Jeffrey Dungan: Q&A
An insightful interview with Jeffrey Dungan.
Q – You’ve built projects in various locations ranging from Texas to Ireland. Where is your dream location to build a house?
People ask me sometimes how we do work all over the place and I always say “no matter where you travel to for work you end up standing on a piece of dirt.” There are always three things I ask the site when approaching design: 1. Where are your best views? 2. How does the sun travel across? 3. What is the shape of the topography? The answers to those questions will tell me how to lay out the house.
Q – What draws you to basing your firm in Alabama? Are there any particular reasons you love the South?
I was born here and studied at Auburn University which just so happened to be one of the top 5 schools of architecture in the country. I guess I grew where I was planted. I grew up on a small farm. I love the South because of it’s creative culture of food and music- and its varied rich landscape of rolling hills and mountains down to the coasts. I like real and authentic whether it’s materials we favor in design like wood and stone, or real people- and there are plenty of both in the South.
Q – Most of your projects seem to be very grounded, earthy, sturdy and substantial. Yet, there is an openness and almost, if you will, a “lightness”or “airiness” about them. Do you draw on any of the elements (air, water, earth, etc.) for inspiration? What inspires you to create structures and buildings in the way that you do?
This is a great question. I believe the answer is in many ways the key to a creative life. My desire is to BE inspired and therefore be able to inspire others. Inspiration is like the fuel for creativity. I want to get the highest and best in our work and without inspiration I find it impossible to do so. I am terrified of doing anything average or boring, and that is also a great motivator. So the question then becomes where to find the inspiration and for me there are endless sources. Certainly the earth and the beauty of it are inspiration, but also music and people are for me as well. Especially when I draw, people are huge and I have surrounded myself with some amazing ones who inspire me everyday. In the end, it’s personal and it’s spiritual. There is no recipe for it- it’s mysterious but worth seeking out.
Q – Can you give me a quick synopsis of your process from basic ideas to the final touches OR How would you describe your approach in sketching plans for a project?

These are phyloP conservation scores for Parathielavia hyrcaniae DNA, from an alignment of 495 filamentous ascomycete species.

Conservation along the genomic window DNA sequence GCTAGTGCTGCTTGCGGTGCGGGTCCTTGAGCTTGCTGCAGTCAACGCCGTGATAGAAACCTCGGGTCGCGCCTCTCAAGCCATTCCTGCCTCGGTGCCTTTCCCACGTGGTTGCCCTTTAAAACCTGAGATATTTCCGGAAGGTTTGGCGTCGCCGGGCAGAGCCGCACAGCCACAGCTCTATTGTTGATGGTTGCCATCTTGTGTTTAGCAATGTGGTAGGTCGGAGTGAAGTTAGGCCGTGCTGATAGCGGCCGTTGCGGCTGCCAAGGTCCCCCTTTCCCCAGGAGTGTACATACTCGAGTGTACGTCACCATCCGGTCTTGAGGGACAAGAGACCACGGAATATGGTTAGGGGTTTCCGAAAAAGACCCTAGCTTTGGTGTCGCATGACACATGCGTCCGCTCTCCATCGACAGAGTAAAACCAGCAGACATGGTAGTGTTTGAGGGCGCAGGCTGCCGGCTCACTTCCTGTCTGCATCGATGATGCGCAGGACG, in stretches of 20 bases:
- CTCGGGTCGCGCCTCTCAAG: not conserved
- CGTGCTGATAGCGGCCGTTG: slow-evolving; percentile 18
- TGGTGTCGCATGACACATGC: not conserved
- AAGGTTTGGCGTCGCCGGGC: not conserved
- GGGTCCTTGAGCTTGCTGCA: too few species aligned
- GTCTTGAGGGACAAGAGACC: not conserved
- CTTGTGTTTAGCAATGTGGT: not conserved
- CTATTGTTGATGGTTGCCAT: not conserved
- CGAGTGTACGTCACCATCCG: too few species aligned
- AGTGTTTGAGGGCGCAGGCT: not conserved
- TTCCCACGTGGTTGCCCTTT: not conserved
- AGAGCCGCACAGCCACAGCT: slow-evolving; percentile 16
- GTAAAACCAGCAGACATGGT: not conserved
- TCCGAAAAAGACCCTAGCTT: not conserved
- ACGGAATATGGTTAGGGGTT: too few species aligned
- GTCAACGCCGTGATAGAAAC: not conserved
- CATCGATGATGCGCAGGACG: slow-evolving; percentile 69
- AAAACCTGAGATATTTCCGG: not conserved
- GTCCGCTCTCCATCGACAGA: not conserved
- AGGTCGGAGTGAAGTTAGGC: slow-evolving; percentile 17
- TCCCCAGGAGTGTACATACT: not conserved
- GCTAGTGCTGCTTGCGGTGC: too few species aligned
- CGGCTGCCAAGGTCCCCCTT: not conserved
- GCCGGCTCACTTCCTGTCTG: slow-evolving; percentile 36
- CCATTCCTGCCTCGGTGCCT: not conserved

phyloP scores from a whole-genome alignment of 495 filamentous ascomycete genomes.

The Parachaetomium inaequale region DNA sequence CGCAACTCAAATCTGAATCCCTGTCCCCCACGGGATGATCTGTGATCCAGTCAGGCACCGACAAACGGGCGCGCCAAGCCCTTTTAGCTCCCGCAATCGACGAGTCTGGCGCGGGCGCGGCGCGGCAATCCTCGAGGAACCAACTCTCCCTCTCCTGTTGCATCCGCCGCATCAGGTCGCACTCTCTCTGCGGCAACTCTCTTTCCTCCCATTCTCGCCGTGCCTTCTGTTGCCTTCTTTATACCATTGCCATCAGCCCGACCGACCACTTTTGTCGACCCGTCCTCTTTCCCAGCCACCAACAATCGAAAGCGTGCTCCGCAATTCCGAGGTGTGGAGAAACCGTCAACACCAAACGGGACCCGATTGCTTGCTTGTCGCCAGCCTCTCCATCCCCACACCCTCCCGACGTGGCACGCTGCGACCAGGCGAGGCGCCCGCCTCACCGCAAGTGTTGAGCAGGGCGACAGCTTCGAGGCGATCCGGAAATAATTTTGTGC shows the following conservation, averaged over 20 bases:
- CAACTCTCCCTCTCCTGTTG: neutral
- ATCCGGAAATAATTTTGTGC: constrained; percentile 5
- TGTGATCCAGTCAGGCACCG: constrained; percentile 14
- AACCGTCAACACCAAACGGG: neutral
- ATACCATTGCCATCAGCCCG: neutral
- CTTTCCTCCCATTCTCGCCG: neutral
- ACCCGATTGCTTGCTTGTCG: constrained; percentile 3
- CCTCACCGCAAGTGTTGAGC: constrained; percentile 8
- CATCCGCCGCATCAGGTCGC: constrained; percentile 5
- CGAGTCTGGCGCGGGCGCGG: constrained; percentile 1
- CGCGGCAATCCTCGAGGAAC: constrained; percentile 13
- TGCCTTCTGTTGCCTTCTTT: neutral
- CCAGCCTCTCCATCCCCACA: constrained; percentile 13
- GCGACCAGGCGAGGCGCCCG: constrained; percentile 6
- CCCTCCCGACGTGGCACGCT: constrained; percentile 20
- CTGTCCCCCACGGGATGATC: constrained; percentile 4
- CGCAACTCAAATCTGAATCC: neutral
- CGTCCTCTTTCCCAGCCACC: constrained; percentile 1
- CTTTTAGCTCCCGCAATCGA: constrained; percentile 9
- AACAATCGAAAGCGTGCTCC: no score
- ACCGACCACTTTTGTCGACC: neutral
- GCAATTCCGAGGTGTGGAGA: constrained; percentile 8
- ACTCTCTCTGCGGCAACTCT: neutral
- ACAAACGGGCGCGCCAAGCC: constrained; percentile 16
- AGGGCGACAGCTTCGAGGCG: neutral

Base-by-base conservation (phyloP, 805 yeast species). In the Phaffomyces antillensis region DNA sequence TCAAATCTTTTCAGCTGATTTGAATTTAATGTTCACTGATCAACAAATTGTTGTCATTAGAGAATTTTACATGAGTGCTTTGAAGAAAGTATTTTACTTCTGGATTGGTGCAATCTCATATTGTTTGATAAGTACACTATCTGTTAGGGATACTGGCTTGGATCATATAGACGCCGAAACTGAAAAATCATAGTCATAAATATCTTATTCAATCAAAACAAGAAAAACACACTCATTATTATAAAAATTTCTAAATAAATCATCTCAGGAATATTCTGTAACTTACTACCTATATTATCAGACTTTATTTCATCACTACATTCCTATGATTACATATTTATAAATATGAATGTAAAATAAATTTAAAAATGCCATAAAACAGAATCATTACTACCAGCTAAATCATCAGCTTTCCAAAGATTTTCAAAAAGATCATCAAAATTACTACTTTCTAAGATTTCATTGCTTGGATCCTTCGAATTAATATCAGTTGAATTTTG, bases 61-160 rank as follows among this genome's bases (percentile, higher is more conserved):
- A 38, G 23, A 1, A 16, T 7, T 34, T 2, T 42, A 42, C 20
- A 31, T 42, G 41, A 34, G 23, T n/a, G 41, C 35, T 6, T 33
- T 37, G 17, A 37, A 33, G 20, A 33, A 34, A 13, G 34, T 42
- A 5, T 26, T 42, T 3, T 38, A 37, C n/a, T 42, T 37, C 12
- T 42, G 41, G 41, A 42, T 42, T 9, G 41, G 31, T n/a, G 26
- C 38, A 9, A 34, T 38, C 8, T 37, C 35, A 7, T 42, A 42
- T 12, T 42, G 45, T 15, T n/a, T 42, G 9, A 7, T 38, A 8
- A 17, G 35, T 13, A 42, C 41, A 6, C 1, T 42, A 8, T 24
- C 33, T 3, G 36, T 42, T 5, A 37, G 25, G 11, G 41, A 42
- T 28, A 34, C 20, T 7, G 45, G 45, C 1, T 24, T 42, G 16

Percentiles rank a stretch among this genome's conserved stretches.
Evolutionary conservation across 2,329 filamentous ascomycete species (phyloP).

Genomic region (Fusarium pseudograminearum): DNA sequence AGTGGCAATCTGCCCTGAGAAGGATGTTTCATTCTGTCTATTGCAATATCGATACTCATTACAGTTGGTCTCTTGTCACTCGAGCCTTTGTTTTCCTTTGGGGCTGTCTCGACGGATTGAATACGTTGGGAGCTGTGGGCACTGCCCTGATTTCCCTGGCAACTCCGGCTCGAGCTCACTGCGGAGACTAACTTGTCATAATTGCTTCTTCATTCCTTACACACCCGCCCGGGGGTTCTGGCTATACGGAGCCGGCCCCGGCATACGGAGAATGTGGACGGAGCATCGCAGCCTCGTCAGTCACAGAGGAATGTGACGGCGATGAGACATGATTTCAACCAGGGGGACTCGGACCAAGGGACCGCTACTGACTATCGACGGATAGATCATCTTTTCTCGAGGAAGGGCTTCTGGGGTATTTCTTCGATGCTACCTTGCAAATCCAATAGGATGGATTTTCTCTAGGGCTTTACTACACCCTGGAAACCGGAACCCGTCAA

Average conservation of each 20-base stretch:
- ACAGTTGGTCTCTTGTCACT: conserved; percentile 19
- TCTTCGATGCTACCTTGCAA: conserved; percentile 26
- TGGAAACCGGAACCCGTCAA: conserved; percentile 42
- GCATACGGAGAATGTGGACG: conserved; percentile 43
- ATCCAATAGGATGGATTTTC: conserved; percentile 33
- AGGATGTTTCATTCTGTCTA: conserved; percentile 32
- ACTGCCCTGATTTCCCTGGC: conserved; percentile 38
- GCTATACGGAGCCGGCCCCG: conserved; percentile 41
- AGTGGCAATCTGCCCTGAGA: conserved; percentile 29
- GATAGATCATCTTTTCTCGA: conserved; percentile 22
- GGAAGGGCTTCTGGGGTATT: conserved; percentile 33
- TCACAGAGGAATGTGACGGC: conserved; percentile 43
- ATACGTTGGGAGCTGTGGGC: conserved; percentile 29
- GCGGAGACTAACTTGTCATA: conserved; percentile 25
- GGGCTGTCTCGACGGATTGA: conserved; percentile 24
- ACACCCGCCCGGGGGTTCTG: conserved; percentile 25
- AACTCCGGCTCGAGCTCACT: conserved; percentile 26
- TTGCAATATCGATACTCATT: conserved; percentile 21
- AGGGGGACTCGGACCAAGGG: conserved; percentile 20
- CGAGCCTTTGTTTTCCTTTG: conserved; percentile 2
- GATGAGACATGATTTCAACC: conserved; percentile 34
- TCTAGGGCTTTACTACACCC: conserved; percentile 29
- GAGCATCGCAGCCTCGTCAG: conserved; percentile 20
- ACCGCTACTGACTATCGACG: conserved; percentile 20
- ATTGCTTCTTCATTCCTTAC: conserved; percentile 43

Well at first it is about people. What we do is in the business of dreams and how to make the dream become real in a tactile way. So at the very beginning you are just talking about the dreams and you listen and hear what they say and what they don’t say is just as important. Lots of that is intuitive, but to me I want the thing we design to have the imprint of the people who live inside indelibly traced into it. After you get that figured out, you lay it over the land kind of like a gauze so it also fits with nature. That part involves the drawing, but you’ve come a long way already in your mind when that finally happens and it’s born.
Q – What are some of the most important things to keep in mind when you start a project? The landscape and environment? Client expectations?
That it’s not about you is a good thing to remember and not to draw it until it comes to you.
Q – Your work has been published in several books and online publications, including The Wall Street Journal and Southern Living. You’ve also won two Shutze awards, as well as built a prestigious reputation as one of the more modern architecture and design firms in the South. What has been one of your proudest accomplishments to date?
I think it is wonderful to be admired and I always appreciate that kind of encouragement that our work is meaningful and thoughtful, and that people appreciate the work. I’m very appreciative of and aware that my life has been very fortunate. I still pinch myself to make sure I’m not dreaming most days. Of course I still complain sometimes, but overall I am appreciative. I’m proud of my daughters, they are wonderful people and I look forward to seeing what they will do. I am proud of the people I work with and what we do together. I’m proud of the level we approach in our collaborations- where we each bring the best of ourselves to the work and it’s better than any one person could do alone. I’m proud that most of my clients are still my friends.
Q – What are some activities or hobbies that you love to do in your spare time?
Well honestly when you are an architect you don’t have hobbies- when you draw for a living what could be any better than that? I do like to play the guitar. I play not well but really loudly. We have some guitars and amps in the basement of the office and when no one is around (ok sometimes people are still around) I like to crank up the tube amp and pedals and kind of go away. Travel is a love and probably the best education that I continue to receive.
Q – If you could give one piece of advice to aspiring architects out there, what would it be?
I think architecture is a long road. Figure out how to learn what you can where you are on the journey and make the most of the opportunities you face remembering that most opportunities come disguised. I think the best advice I got was from an interview I read about 25 years ago of Frank Gehry where he said you’ll be more known for what you say no to than what you say yes to. I remember reading that like three times to understand what he meant, but I have found that to be the case.